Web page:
Disclaimer: This is not a “woe is me” post. This is not a search for pity. This is not me soliciting donations. This is me, telling a story about my complicated and mostly negative relationship with money.
I’ve been thinking about writing this post for a long time. I have to admit, I have been nervous about it. I’d almost be more comfortable writing about my sex life than writing about my financial life. In fact, I would definitely be more comfortable writing about my sex life. I think that’s part of the problem though, right? Money and finances become so personal that any kind of financial drawback comes with a sense of shame. In fact, among all of the shaming things that have surrounded my divorce, the financial toll has been among the most devastating.
My relationship with money feels long and sordid. My mom received $37.50 twice a month for child support from my deadbeat biological father. I always knew when those checks arrived. Money was talked about a lot in the house. I feel like I always knew the prices of things and when we didn’t have enough. When I was nine, we moved to a very affluent suburb of Pittsburgh. My family lived way above our means, but even so, what we had couldn’t compare to what surrounded us in our neighborhood. We lived with the unspoken rule that it was better to live in a nice neighborhood and fight to keep up than to live within our means. I got a good education in our school district. That has become my standard defense of my parents’ decision to overextend us. The more I think of it, the less that defense holds up.
I’ve always worked. I helped my sister with her paper route until I was old enough to get my own. When I was sixteen I worked at Dairy Queen and at a shoe store in the mall. I worked in the cafe at the local grocery store through my first year of college. I worked nearly full time hours while maintaining my freshman course load and commuting between school and home. I liked earning my own money. I liked being able to go out with my own money. I liked not having to depend on people. I also liked giving. I came up in a prosperity gospel church that taught that God’s blessings were proportionate to your giving. Even when I left that church, that message was fully engrained in me. I sometimes wonder what things would be like if the money that I gave to church had gone into a savings account instead. I worked throughout college. I did telemarketing then I worked for a non-profit. I usually had enough to pay rent, buy books, and buy coffee and beer. That’s pretty much all you need to survive college.
I got married toward the end of college and a new pathology crept into my life. For most of my marriage, my wife made more money than I did. She put me through seminary. I worked the whole time, but she always made more. I was always proud of her. I loved that she had a great career to which she was well-suited, but in the back of my mind was this very old-fashioned notion that I was failing as a man. It’s funny (ironic) now to think that the times when I finally was making more than she did were the times when I was the most depressed. It was like climbing to the peak of a mountain only to discover that the view was of a landfill looking at other people standing on higher piles of garbage. At the time when I was making the most, I was able to buy the things I wanted (beer, books, and music), support my kids, buy my wife gifts, go on vacations, put a little bit away, pay down debts, and most importantly, give to the organizations that meant the most to me. It was where I was supposed to be and it felt hollow.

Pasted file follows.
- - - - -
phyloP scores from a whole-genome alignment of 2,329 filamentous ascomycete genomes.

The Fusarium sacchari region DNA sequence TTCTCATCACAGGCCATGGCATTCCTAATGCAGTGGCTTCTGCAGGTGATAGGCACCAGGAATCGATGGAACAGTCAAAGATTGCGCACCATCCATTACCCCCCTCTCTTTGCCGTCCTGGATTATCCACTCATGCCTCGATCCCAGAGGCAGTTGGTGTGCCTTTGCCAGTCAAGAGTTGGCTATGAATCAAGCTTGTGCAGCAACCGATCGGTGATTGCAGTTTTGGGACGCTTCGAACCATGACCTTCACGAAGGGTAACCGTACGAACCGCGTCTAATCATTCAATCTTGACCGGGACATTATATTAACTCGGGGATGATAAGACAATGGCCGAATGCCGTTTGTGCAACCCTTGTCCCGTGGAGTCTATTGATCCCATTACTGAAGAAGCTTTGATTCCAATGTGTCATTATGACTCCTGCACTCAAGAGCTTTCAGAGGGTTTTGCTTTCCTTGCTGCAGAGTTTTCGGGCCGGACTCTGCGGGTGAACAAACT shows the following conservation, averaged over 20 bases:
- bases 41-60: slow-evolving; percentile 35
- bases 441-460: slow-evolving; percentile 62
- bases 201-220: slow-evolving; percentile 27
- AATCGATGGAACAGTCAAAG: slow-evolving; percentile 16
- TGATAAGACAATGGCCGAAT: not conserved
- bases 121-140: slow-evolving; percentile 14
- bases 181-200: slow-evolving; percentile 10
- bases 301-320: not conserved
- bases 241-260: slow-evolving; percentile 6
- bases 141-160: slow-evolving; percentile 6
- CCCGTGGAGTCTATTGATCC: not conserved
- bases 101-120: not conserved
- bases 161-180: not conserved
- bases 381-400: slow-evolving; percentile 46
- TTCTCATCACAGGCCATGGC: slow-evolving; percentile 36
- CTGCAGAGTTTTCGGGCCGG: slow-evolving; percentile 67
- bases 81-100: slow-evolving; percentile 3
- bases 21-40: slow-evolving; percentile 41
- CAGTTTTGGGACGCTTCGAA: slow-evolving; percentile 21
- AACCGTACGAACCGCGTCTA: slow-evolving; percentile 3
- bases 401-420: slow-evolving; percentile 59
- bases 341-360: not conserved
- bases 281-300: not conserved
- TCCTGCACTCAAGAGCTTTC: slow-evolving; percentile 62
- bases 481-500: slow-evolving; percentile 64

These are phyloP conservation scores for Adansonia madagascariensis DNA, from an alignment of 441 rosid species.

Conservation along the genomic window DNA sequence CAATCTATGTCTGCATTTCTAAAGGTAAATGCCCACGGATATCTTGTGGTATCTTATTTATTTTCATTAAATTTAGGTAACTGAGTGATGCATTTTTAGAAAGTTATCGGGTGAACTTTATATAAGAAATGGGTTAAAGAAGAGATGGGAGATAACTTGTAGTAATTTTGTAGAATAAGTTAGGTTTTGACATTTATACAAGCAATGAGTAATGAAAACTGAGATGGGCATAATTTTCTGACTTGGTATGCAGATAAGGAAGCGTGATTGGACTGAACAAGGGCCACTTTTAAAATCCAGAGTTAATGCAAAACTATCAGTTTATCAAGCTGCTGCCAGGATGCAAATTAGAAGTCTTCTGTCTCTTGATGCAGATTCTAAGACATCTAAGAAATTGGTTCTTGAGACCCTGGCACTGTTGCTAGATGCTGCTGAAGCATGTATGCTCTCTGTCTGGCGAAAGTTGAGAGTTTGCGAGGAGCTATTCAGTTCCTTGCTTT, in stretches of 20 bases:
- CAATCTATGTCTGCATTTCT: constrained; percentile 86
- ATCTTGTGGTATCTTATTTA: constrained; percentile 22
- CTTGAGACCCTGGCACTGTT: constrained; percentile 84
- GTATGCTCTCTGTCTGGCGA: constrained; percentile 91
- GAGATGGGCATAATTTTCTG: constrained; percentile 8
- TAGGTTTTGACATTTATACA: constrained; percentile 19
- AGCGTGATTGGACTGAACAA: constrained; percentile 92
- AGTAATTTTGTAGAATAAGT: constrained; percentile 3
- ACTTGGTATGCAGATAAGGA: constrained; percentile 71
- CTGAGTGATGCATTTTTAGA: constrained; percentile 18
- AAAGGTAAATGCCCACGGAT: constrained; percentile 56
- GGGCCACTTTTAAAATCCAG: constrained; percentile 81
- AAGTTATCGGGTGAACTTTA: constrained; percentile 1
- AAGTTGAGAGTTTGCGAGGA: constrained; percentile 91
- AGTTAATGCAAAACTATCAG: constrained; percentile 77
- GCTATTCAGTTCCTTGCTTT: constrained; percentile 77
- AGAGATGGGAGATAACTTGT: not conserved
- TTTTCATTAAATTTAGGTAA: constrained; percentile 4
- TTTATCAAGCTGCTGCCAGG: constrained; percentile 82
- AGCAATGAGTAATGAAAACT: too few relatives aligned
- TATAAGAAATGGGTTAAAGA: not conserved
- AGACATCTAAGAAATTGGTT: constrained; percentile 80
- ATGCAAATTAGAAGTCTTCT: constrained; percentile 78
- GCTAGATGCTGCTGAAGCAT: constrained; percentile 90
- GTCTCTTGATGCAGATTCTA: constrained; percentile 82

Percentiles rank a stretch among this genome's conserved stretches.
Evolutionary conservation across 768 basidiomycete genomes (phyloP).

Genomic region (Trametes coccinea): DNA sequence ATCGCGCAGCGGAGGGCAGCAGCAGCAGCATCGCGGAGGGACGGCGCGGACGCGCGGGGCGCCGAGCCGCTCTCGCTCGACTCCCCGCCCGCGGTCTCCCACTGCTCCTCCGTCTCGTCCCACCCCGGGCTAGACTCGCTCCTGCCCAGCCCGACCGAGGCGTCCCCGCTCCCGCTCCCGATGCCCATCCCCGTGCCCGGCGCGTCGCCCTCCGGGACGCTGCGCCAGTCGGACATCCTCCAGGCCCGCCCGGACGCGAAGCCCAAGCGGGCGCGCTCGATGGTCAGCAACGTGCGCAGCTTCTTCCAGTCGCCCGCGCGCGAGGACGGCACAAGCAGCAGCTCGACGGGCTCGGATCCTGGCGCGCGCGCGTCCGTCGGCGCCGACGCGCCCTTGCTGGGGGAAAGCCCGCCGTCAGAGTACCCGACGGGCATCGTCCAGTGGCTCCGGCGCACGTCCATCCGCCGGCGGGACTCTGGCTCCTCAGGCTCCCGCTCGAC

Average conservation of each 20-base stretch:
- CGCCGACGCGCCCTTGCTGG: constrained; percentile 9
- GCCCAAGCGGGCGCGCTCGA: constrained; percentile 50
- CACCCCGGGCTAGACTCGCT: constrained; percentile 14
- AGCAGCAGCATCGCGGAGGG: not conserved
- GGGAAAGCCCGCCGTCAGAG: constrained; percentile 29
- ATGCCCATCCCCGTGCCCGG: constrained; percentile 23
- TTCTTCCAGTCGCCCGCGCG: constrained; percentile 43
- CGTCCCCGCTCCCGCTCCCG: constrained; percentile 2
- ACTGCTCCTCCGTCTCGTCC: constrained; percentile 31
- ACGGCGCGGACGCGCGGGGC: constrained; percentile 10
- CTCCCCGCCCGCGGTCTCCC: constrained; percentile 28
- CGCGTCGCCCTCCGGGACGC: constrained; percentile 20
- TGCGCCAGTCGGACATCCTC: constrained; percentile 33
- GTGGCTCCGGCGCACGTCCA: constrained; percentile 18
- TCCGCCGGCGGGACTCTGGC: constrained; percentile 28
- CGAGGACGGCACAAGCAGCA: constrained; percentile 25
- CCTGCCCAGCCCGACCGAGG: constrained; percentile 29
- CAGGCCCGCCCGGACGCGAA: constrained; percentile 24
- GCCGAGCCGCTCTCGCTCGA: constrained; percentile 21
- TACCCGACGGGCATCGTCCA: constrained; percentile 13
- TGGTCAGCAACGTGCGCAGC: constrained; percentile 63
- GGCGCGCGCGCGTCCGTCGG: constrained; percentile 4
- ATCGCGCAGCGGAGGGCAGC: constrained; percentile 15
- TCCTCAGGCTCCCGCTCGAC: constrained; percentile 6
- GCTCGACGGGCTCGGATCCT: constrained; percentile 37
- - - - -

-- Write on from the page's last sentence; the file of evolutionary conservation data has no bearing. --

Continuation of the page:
When I was asked to resign from my position in 2014, I stepped away from the highest paying job I may ever have. When I reported myself to presbytery, I laid down not just a vocation but an occupation. Not being able to serve the church has meant not being able to do the one thing that makes me feel competent and give me some earning potential even if it is small. Most of what I have made in the last two years has gone to support for my kids. Don’t get me wrong, I don’t think it should be any other way, but there is something humiliating about having money taken directly from me instead of being able to spend on my kids as I see fit. There’s a criminalizing aspect to it, as if I would not voluntarily care for my two people I love the most in this world if the system were not involved. Since 2014, I have lived with good friends who have let me stay under their roofs rent free. I’ve had help with food and transportation. I watched my house slip into foreclosure. I attempted to file for bankruptcy in hopes of keeping the house, but the monthly bankruptcy payments were too crippling. I’ve often been so overwhelmed by the state of my finances as of late that I have been paralyzed and done nothing.
Here’s the thing: most of America is one missed paycheck away from being where I am now. We’re all walking this perilous tightrope. I’ve been blessed to have people who care enough about me to keep me alive, but sometimes the difference between ruin and stability is the number of contacts that you have in your cellphone. My friend Hugh taught me that. What gets me is that we’re all walking on thin, isolated ice instead of trying to helping each other across the frozen pond. We’re constantly competing to have our stuff, our space, our cars and we miss the fact that needing community is not a weakness. It is what makes us human.
I hate being where I am now. I fully expect the bank app on my phone to develop the ability to laugh at me in one of the next upgrades. I hate feeling needy. I hate feeling incompetent. I hate feeling like a burden. Being broke makes me feel all three. I learned from those early days of child support that my worth is a number on a check. I pray that what I am learning in this time is that my worth can be found in places of greater substance.